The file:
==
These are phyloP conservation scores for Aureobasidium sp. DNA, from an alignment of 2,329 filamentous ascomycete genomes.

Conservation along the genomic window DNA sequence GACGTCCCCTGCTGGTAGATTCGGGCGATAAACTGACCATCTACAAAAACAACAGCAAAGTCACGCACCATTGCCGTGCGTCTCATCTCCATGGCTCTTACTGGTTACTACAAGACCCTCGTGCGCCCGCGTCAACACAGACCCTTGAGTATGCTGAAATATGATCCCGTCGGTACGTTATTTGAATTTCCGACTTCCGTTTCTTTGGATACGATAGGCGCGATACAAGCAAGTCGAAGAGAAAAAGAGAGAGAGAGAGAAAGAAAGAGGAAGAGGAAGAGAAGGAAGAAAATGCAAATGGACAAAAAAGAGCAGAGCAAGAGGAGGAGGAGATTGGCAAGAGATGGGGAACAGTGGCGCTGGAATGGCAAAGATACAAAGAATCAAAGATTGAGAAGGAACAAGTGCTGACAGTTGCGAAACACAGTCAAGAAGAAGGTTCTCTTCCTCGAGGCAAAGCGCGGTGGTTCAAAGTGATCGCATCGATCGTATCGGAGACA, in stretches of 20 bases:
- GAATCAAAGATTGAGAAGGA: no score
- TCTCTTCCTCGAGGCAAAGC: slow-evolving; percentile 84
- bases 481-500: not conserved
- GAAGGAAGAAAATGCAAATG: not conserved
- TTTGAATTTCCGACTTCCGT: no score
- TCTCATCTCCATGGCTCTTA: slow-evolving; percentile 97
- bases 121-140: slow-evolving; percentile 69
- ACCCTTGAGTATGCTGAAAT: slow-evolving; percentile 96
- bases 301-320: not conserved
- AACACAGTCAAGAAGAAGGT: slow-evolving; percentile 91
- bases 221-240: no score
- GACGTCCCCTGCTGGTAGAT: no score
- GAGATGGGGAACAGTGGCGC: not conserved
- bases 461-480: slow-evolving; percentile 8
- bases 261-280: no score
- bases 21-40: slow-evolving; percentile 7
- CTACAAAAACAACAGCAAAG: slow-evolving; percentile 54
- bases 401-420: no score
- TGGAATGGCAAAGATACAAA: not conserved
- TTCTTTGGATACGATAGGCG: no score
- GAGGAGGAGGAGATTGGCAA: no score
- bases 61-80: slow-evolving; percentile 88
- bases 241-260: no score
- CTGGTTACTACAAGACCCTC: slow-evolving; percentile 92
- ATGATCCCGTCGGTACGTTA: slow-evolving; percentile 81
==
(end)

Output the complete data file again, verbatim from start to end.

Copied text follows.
These are phyloP conservation scores for Aureobasidium sp. DNA, from an alignment of 2,329 filamentous ascomycete genomes.

Conservation along the genomic window DNA sequence GACGTCCCCTGCTGGTAGATTCGGGCGATAAACTGACCATCTACAAAAACAACAGCAAAGTCACGCACCATTGCCGTGCGTCTCATCTCCATGGCTCTTACTGGTTACTACAAGACCCTCGTGCGCCCGCGTCAACACAGACCCTTGAGTATGCTGAAATATGATCCCGTCGGTACGTTATTTGAATTTCCGACTTCCGTTTCTTTGGATACGATAGGCGCGATACAAGCAAGTCGAAGAGAAAAAGAGAGAGAGAGAGAAAGAAAGAGGAAGAGGAAGAGAAGGAAGAAAATGCAAATGGACAAAAAAGAGCAGAGCAAGAGGAGGAGGAGATTGGCAAGAGATGGGGAACAGTGGCGCTGGAATGGCAAAGATACAAAGAATCAAAGATTGAGAAGGAACAAGTGCTGACAGTTGCGAAACACAGTCAAGAAGAAGGTTCTCTTCCTCGAGGCAAAGCGCGGTGGTTCAAAGTGATCGCATCGATCGTATCGGAGACA, in stretches of 20 bases:
- GAATCAAAGATTGAGAAGGA: no score
- TCTCTTCCTCGAGGCAAAGC: slow-evolving; percentile 84
- bases 481-500: not conserved
- GAAGGAAGAAAATGCAAATG: not conserved
- TTTGAATTTCCGACTTCCGT: no score
- TCTCATCTCCATGGCTCTTA: slow-evolving; percentile 97
- bases 121-140: slow-evolving; percentile 69
- ACCCTTGAGTATGCTGAAAT: slow-evolving; percentile 96
- bases 301-320: not conserved
- AACACAGTCAAGAAGAAGGT: slow-evolving; percentile 91
- bases 221-240: no score
- GACGTCCCCTGCTGGTAGAT: no score
- GAGATGGGGAACAGTGGCGC: not conserved
- bases 461-480: slow-evolving; percentile 8
- bases 261-280: no score
- bases 21-40: slow-evolving; percentile 7
- CTACAAAAACAACAGCAAAG: slow-evolving; percentile 54
- bases 401-420: no score
- TGGAATGGCAAAGATACAAA: not conserved
- TTCTTTGGATACGATAGGCG: no score
- GAGGAGGAGGAGATTGGCAA: no score
- bases 61-80: slow-evolving; percentile 88
- bases 241-260: no score
- CTGGTTACTACAAGACCCTC: slow-evolving; percentile 92
- ATGATCCCGTCGGTACGTTA: slow-evolving; percentile 81